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North Carolina Teaching Fellows selects 2022 incoming class

The UNC Teaching Fellows gather with NC Teacher of the Year Eugenia Floyd, a teacher in Chapel Hill Carrboro City Schools. Photo courtesy of Jennifer Diliberto.

On April 4, 119 students were selected to join the 2022 class of North Carolina Teaching Fellows.

The program allows students who plan to become teachers to attend one of eight North Carolina universities that are partner institutions for the Fellows program.

The students who are selected as fellows will receive funding and career development opportunities alongside other prospective teachers.

Reinstated in 2017 by the N.C. General Assembly, the program provides support for students who plan to teach science, math or special education in the state. It also encourages students to prioritize low-performing schools.

In 2011, the N.C. General Assembly voted to end the program. The previous version only selected first-years and offered less financial support, but fellows could select from more universities.

Teaching fellows receive a loan for each year of education and must repay it within 10 years. For each year of funding they receive, fellows must teach for two years at a North Carolina public school or for one year at a North Carolina low-performing public school.

Fellows also have the option to teach outside of the state and pay back the loan.

'Community of learners'

Jennifer Diliberto, the UNC teaching fellows director, said that a benefit of the new version of the program is that it allows incoming first-year students, current students and transfer students to be selected.

Each cohort at UNC includes the students who enter the Teaching Fellows program the same year, she said.

“I work really really hard to keep us as a whole unit, and I do that to help build this community of learners that are getting to know each other at different points within their career to become a teacher,” Diliberto said.

The Teaching Fellows program encourages students interested in science to become teachers. Diliberto said this is important because STEM majors often have many career path options.

She also said North Carolina has had a teacher shortage in special education for a long time, and the program also helps combat that.

“We need to do better for our children with disabilities, as well as those that don't have disabilities but are not meeting our grade-level standards because that's also a large piece of what special educators do,” Diliberto said.

Matthew Budidharma, a senior chemistry major at UNC, was one of the students selected for the 2022 class of teaching fellows. He recently decided to apply to UNC’s Master of Arts in Teaching program, which will allow him to specialize in sciences for high school students.

Budidharma said that he is the only student in his pre-Master of Arts in Teaching class this semester who hopes to go into science education.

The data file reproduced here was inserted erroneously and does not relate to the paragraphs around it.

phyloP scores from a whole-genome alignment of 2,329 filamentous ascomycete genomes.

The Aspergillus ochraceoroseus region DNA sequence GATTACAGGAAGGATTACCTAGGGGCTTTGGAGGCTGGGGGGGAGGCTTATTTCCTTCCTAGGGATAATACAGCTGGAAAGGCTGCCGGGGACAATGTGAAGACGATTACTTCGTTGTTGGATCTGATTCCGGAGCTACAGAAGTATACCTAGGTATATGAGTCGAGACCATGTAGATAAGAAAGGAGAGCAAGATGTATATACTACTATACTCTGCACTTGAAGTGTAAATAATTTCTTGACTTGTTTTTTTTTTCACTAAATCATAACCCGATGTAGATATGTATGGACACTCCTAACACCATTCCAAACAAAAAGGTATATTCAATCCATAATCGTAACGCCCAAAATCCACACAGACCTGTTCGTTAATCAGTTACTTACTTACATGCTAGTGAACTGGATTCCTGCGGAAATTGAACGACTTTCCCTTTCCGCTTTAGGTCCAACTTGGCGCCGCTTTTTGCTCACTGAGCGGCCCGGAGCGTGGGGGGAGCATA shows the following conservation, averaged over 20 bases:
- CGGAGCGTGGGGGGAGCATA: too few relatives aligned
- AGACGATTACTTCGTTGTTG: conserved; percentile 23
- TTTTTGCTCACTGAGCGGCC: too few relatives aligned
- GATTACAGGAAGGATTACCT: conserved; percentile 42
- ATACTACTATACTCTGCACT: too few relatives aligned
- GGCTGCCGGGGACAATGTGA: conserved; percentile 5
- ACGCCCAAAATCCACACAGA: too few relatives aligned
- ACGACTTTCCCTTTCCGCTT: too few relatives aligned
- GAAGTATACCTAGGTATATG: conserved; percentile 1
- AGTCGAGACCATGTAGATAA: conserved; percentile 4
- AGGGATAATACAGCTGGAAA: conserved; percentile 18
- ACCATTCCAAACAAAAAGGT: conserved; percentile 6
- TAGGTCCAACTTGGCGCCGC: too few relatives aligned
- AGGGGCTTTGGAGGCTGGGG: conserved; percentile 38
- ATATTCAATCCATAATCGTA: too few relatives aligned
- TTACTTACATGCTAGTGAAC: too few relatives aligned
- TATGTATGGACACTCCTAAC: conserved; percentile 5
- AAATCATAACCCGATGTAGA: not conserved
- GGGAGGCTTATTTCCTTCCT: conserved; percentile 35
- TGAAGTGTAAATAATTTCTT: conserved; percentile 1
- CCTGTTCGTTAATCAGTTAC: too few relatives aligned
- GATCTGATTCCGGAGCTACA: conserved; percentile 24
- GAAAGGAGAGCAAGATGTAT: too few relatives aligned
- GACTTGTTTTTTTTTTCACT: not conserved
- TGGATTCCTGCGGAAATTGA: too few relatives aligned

He said he is looking forward to the opportunity to have a community of people with similar career goals in science education through the NC Teaching Fellows program. 

“It’s been fairly difficult to find that because not many go to UNC to be a teacher, especially to be a science educator,” Budidharma said.

Katelyn Rhyne, a senior mathematics and human development and family studies major at UNC, has been a teaching fellow since her first year at UNC.

She said that the biggest benefit of the program is the community that comes from it.

“That’s been the greatest thing for me, just having this network already in place before I get into a classroom,” Rhyne said.

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Mary Lovins, also a senior human development and family studies major at UNC, applied and was accepted to be a teaching fellow as a senior in high school.

However, she decided to attend Appalachian State University, which did not offer the program. But she applied again when she transferred to UNC in 2019 and was able to become a teaching fellow.

Lovins said she plans to teach special education. She said that working with the other fellows who plan to pursue science and math education helps all of them become better future teachers.

“As special educators, we will be working with science and math teachers who have our students in the general education classroom,” she said.

Echoing Rhyne, Lovins said the relationships between fellows are an important aspect of the program.

“Take advantage of the people and really dive into the relationships that you can build there because they can be super beneficial going into a career in teaching,” she said.

Students selected for the 2022 class of the NC Teaching Fellows program must accept their offers by June, according to Diliberto. Applications for the next cohort will open in October.


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